Paul Derouda wrote:A. Ag. 349-350, the end of Clytaemestra's speech:
τὸ δ᾽ εὖ κρατοίη μὴ διχορρόπως ἰδεῖν·
πολλῶν γὰρ ἐσθλῶν τήν ὄνησιν εἱλόμην.
"But may the good prevail, unequivocally, for all to see! I choose to enjoy that, in preference to many other blessings." (Sommerstein, Loeb translation)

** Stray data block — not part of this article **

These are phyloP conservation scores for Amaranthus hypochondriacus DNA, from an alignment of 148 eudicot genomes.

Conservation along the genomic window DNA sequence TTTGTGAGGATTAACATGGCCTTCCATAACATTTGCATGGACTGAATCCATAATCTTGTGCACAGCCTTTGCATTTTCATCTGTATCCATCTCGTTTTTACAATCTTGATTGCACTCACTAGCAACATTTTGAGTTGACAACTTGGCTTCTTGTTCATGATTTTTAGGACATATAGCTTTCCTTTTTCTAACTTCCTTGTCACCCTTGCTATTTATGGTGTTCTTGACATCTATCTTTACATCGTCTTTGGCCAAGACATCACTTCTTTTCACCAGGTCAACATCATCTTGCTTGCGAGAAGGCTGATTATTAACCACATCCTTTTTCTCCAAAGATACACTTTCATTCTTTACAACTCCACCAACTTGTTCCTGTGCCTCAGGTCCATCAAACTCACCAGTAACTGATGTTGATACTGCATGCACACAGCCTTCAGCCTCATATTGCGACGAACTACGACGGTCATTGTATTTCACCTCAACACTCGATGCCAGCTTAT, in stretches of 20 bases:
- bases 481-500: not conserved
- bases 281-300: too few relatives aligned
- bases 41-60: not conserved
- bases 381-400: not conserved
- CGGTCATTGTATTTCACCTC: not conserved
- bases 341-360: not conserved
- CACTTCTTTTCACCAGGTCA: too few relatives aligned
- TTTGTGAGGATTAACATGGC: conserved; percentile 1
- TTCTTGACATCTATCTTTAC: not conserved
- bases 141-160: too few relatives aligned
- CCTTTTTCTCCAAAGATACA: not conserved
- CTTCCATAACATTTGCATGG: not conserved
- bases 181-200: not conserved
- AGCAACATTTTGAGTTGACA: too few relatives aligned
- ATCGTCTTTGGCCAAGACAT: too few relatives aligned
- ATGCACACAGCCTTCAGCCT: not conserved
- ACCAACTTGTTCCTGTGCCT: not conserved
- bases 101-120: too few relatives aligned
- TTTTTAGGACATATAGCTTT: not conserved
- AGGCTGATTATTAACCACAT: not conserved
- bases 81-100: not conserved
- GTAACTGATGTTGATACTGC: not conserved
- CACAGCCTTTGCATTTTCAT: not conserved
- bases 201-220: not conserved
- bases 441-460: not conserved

Raeburn-Thomas (R-T) translates 349 similarly "But may the good prevail, not ambivalently in appereance."; Page likewise "Let the good prevail, in no doubtful fashion, (for men) to see."
I don't understand how ἰδεῖν can get this passive meaning, with τὸ δ᾽ εὖ being the subject, as it if were ἰδέσθαι.
Users browsing this forum: Google Feedfetcher, Yahoo [Bot] and 46 guests